Halftone reproduction of a photograph, copied from the official publication Medal of Honor, 1861-1949, The Navy, page 168. Darrell S. Cole received the Medal of Honor, posthumously, for conspicuous gallantry and intrepidity at the risk of his life on 19 February 1945, during the Battle of Iwo Jima. U.S. Naval History and Heritage Command Photograph.

Veterans Voice: Darrell Samuel Cole

Darrell was very proud to be a Marine and died fighting for his country and the Marine Corps. He exemplified what it meant to be a Marine.

Darrell Samuel Cole was born in Flat River, Missouri, on July 20, 1920. He was one of 12 children. When Darrell was in high school his dad was injured and no longer able to work. Darrell was required to find an after-school job to help support the family. Darrell became the school janitor, but still found time to join in extracurricular activities and maintain good grades.

After high school, Darrell worked at a number of different jobs, trying to find something he really enjoyed. Eventually, in August of 1941, he joined the United States Marine Corps. He took basic training at Parris Island. As a musician, he ended up being assigned to the Field Musician School and became a bugler. He was not happy in this role and kept applying for machine gunner training, finally making it at the 4th request.

Little did he realize that a Navy destroyer would eventually be named in his honor, or that he would receive the Congressional Medal of Honor. The USS Cole, still in service, was named after Darrell.

He was assigned to the 1st Marine Regiment, 1st Marine Division, and was deployed to New Zealand where he helped prepare for the coming invasion of Guadalcanal. He reported that New Zealand was a cultural shock. Most teenagers had false teeth due to the lack of minerals in the New Zealand water. The New Zealand accents were a difficult adjustment as well.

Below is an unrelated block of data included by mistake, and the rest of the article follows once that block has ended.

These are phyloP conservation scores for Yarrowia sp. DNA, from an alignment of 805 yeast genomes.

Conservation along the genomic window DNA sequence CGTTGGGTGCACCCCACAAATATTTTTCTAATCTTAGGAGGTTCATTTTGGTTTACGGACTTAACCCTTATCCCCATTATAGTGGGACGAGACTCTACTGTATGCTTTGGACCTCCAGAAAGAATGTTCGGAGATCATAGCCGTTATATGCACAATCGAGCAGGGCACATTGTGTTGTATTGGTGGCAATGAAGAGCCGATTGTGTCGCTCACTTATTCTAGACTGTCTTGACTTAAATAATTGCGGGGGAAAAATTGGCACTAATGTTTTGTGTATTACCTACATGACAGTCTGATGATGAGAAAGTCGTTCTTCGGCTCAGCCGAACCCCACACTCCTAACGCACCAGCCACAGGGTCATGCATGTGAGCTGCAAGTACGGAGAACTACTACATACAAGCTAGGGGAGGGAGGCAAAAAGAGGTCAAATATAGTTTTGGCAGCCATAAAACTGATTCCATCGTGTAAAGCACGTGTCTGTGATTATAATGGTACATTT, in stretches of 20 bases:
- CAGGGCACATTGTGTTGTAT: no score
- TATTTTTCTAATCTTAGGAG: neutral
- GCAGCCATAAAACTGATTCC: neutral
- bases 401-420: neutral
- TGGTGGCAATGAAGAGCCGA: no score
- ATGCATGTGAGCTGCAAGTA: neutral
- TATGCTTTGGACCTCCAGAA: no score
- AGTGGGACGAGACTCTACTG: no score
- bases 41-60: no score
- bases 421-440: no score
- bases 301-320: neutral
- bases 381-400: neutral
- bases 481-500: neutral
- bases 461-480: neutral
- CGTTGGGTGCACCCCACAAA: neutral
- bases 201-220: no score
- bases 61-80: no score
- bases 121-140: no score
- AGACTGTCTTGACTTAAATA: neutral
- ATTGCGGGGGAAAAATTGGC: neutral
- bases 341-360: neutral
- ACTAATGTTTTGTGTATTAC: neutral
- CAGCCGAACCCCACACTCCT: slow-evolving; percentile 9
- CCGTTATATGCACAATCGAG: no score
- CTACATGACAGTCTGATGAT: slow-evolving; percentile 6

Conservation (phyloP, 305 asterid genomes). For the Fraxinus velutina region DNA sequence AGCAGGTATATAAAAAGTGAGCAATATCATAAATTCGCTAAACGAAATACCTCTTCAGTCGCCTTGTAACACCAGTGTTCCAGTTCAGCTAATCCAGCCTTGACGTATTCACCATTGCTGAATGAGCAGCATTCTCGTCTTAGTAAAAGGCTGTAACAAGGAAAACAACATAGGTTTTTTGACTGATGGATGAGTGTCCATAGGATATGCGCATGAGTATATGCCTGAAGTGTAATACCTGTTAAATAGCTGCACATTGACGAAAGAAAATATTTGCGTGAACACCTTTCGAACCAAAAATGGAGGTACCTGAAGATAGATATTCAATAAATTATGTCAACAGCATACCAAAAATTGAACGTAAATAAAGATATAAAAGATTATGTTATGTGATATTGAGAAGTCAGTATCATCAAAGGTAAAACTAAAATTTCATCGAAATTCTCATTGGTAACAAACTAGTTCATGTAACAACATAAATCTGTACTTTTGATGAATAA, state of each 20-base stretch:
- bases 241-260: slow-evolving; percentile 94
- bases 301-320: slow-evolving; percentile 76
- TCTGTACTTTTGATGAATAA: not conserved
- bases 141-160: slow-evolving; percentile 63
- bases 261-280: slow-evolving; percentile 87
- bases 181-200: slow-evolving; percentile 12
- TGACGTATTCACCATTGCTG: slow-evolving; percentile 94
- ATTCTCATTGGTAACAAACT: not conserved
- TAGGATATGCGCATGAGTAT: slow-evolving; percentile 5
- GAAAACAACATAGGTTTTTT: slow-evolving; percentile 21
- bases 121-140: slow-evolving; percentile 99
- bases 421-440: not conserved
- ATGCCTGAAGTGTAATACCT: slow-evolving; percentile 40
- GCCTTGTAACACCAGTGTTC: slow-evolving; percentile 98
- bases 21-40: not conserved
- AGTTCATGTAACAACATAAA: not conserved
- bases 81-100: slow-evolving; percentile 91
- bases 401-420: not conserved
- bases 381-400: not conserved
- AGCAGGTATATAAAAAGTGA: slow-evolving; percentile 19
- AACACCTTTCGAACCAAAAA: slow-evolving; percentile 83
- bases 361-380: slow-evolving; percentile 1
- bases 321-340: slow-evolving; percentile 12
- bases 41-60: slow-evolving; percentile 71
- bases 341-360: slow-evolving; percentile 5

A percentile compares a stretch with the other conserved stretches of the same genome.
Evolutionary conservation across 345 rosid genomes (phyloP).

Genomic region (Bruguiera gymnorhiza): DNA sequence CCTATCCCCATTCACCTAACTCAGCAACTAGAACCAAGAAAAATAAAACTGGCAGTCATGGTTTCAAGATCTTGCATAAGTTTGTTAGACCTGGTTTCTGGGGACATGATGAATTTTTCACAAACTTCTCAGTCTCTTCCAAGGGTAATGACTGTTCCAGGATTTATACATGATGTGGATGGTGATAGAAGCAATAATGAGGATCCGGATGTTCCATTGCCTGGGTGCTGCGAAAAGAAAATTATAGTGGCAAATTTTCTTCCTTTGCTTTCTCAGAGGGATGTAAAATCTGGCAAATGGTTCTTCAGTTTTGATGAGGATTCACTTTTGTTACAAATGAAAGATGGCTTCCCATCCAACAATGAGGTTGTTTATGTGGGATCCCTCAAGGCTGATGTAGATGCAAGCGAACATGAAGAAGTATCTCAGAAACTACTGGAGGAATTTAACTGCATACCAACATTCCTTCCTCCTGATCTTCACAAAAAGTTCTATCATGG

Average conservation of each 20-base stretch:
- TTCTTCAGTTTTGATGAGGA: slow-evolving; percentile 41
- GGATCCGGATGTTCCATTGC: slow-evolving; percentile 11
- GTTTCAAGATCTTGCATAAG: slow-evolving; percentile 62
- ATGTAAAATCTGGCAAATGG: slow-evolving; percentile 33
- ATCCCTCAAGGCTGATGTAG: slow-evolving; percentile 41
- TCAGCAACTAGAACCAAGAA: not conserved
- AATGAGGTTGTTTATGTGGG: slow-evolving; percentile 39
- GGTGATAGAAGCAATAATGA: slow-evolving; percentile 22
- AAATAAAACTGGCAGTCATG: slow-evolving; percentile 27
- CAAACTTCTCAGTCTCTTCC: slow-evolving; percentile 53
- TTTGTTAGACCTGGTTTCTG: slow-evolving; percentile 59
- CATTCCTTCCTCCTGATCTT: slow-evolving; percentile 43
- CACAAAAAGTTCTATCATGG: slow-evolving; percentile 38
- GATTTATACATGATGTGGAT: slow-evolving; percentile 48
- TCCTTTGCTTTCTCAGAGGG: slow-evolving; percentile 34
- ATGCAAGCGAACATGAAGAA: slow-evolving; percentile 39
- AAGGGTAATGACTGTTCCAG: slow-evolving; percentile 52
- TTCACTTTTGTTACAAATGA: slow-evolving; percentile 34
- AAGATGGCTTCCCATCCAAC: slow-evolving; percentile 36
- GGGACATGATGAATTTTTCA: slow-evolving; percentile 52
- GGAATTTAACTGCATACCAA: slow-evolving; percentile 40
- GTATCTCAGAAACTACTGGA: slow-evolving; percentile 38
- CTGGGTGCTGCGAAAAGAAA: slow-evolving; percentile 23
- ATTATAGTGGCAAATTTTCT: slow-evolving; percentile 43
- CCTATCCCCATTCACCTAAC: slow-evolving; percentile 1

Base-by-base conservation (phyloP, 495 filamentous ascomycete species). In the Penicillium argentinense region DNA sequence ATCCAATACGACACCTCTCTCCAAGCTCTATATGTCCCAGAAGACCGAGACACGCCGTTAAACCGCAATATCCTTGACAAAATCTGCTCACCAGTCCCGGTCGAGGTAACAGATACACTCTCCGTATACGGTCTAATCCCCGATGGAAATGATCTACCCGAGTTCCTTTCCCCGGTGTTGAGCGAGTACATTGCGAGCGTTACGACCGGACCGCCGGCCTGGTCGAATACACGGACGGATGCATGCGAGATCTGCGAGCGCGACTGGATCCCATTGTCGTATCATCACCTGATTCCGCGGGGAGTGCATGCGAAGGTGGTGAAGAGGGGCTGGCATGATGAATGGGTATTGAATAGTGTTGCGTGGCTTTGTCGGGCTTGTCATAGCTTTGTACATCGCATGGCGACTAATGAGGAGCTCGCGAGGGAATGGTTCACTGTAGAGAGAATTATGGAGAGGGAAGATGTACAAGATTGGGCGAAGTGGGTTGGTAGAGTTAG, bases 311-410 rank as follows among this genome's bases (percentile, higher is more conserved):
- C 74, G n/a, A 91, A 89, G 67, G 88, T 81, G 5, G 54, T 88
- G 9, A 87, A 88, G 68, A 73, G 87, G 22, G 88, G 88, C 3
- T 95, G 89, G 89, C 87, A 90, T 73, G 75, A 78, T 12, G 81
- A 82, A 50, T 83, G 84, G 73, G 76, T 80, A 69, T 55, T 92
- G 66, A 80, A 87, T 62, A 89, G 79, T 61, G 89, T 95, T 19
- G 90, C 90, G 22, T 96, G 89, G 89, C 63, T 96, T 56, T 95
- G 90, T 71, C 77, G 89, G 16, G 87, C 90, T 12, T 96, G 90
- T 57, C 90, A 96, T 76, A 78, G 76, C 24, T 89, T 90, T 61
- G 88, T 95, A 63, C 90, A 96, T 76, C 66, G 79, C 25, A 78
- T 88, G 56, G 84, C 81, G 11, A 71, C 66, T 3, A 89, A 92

In August of 1942, troops embarked by ship, unaware of their destination. They arrived at Coral Island where they spent 3 days practicing land invasions. Back on board the ship, they began preparing for battle, sharpening bayonets, cleaning rifles, packing and re-packing combat gear. At 2:30 everyone was awake, they ate breakfast, said goodbyes to sailors. Each man had their face blackened by cork, had a belt full of ammunition, and two bandoliers of additional ammo, and 2 hand grenades.

They had been undetected up to this point, but were soon spotted by a Japanese observation plane and soon they were under attack by Japanese fighter planes. The noise was deafening with anti-aircraft fire. The sun had not yet risen in the east.

Everyone was loaded on Higgins boats for the hour-long ride to land with the sky alive with planes. At land they went over the side on nets filling the landing boats, then heading for shore at top speed. They passed numerous U.S. ships which were bombarding the landing zone, flames shooting out a hundred feet or more with each round.

The 5th Marines landed first and found no opposition at first. The Japanese were surprised and left breakfast on the tables in their urgency to escape. After about 2 hours they were bombed by Japanese planes which came back later for a second bombing run.